API Paradigms

API Paradigms


API stands for Application Programming Interface. It simply is a way to access the functionality of a program or a service. APIs are used to interact with other software, similar to how user interfaces are used to interact with humans.

When we talk about APIs, we often refer to working with external APIs. These APIs provided by third-party services allow us to interact with their services programmatically. For example, we can use the Twitter API to post tweets, or the Google Maps API to get directions.

However, APIs can also be "internal". Consider arrays in programming languages like JavaScript. Arrays have methods like push, pop, shift, and unshift that allow us to interact with them. These methods are part of the array's API.

APIs are just a way to interact with a "thing". This "thing" can be a service, a library, a framework, or even a programming language itself.

This post focuses on external APIs and explores REST, GraphQL, and gRPC.



REST stands for Representational State Transfer. REST is built on top of HTTP. This doesn't mean REST is a new protocol, but rather a set of rules to follow when building APIs. People often use REST and HTTP interchangeably, but they are not the same thing. You've likely worked with REST APIs before, even if you didn't know it.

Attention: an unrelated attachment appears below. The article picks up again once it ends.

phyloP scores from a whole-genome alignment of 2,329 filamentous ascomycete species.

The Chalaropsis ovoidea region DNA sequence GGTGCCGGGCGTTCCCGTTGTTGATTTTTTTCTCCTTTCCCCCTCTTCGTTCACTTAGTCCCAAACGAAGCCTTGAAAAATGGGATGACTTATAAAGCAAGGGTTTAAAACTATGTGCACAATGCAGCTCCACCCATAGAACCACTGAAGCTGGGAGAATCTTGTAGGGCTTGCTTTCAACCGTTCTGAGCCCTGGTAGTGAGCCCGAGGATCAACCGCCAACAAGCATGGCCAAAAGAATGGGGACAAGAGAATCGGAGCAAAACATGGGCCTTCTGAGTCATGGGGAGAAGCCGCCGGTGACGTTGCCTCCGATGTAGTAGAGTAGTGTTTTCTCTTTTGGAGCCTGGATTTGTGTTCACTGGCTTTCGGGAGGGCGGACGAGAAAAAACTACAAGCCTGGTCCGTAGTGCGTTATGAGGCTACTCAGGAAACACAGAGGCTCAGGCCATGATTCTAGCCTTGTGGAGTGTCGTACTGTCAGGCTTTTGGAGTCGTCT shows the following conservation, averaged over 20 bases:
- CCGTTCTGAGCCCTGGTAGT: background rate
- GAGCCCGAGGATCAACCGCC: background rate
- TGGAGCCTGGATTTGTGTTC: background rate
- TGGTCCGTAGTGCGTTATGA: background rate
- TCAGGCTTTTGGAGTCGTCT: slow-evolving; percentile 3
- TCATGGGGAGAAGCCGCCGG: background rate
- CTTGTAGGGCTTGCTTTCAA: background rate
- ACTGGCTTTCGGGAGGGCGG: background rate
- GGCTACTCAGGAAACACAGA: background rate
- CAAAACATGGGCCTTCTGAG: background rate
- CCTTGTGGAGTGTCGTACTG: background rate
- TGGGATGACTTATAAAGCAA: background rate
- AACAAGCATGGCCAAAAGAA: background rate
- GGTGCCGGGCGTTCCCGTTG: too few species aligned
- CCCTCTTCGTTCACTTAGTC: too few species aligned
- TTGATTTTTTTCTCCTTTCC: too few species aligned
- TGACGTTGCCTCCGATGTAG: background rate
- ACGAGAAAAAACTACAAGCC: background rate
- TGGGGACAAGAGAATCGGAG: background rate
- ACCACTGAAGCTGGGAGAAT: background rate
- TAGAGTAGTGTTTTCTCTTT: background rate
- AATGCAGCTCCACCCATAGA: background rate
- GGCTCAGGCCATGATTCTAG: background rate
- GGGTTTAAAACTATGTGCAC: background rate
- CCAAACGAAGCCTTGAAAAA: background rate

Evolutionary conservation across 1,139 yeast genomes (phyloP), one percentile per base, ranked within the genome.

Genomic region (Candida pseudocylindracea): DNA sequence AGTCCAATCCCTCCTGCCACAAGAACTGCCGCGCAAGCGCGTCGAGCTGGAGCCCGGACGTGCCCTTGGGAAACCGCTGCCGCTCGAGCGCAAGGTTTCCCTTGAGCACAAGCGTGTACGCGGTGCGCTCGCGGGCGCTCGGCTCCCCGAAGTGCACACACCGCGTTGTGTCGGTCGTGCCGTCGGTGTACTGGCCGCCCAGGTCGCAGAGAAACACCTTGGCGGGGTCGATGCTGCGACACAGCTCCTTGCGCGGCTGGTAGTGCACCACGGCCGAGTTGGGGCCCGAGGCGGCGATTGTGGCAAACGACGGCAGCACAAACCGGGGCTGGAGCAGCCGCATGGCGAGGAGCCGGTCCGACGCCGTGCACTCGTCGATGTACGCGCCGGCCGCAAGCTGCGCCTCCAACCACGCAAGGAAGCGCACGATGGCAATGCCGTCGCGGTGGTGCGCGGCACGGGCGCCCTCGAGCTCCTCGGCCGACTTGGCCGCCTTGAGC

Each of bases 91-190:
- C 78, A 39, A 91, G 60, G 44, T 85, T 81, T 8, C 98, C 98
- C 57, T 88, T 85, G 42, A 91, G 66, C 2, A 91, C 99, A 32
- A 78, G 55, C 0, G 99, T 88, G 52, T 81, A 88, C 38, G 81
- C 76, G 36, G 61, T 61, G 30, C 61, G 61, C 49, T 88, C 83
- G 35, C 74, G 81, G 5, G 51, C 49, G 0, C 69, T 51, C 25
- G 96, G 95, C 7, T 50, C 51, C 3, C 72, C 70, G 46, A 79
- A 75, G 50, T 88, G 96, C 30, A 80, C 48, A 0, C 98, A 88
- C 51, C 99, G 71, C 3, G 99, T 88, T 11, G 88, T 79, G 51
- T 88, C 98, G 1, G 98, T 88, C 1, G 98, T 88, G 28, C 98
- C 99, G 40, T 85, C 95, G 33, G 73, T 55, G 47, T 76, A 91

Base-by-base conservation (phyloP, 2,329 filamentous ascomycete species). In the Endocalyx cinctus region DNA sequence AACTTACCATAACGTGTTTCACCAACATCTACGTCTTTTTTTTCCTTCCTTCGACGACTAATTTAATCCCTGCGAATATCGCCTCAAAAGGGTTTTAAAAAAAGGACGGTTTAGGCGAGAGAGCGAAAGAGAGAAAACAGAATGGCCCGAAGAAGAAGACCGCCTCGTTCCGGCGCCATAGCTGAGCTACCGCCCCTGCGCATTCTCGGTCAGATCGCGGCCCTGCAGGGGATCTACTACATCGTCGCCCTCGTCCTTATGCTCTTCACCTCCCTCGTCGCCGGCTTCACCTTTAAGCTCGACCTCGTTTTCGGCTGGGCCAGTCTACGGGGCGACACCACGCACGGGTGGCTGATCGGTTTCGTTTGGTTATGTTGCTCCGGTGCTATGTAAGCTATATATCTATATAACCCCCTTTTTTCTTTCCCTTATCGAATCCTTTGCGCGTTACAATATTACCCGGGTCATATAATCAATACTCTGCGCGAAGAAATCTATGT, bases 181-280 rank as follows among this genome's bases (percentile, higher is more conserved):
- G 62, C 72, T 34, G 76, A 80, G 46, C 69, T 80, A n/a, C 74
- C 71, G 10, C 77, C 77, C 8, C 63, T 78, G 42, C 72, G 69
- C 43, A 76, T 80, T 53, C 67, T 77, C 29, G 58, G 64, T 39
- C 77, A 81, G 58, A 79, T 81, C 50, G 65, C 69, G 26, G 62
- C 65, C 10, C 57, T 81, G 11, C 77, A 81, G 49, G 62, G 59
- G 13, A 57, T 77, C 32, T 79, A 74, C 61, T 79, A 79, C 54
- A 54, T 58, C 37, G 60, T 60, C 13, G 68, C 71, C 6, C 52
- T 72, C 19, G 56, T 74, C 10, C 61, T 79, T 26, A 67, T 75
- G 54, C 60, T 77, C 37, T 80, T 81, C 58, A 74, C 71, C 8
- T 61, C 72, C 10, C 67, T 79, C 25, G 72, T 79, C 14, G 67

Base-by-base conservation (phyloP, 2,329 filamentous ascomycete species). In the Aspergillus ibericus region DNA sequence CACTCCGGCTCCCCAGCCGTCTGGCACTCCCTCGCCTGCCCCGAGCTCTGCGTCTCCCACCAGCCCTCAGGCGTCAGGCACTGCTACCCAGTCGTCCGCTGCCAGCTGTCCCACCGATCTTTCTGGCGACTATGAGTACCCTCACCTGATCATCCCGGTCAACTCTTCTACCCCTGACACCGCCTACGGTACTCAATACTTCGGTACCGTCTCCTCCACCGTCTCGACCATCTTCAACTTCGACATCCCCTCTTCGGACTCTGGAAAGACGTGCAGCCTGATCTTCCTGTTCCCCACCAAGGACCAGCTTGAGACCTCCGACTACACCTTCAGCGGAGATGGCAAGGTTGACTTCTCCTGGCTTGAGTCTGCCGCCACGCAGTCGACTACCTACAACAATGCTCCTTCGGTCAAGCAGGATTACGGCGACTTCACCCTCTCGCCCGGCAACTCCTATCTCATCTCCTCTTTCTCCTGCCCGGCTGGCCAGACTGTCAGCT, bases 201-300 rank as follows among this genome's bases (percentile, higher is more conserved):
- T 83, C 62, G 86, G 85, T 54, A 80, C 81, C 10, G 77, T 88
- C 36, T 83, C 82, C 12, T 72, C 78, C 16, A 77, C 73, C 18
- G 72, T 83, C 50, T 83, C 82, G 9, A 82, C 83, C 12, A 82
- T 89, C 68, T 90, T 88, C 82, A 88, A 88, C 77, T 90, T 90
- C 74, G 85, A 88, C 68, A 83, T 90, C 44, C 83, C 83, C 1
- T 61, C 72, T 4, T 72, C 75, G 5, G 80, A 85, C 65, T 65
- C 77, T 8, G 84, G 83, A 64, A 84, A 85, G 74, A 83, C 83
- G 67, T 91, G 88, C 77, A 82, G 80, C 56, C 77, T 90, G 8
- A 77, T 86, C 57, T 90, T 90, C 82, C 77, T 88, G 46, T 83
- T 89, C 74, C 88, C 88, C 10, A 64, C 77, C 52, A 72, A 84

The main thing about REST is that it's stateless. This means that each request from a client to a server must contain all the information needed to understand the request. The server cannot store any information about the client between requests. This makes REST APIs easy to cache and scale. It becomes easy to cache and scale, because each request is independent of the others.


REST APIs are built around resources. A resource is an object or representation of something with data associated with it. For example, a user is a resource, and a user's name, email, and address are data associated with that resource.

Take a look at the following example: GEThttps://youtube.com/videos. In this example, videos is a resource. The GET method is used to retrieve the list of videos. The response will contain a list of videos.


Let's say for example, the response from YouTube contains 10 videos. What if we want to get 10 new videos?

The stateful approach would be for the server to keep track of the last video we saw, and return the next 10 videos.

The stateless approach would be to include a query parameter in the request, like GEThttps://youtube.com/videos?start=10. start is the query parameter that tells the server where to start fetching the videos. You might also want limit to decide how many videos you want to fetch and not be limited to 10. This way, the server doesn't need to keep track of the last video we saw. And that's what we want in REST!

Status Codes

REST APIs use status codes to indicate the result of a request. These are from the HTTP protocol. For example, 200 OK means the request was successful, 404 Not Found means the resource was not found, and 500 Internal Server Error means something went wrong on the server.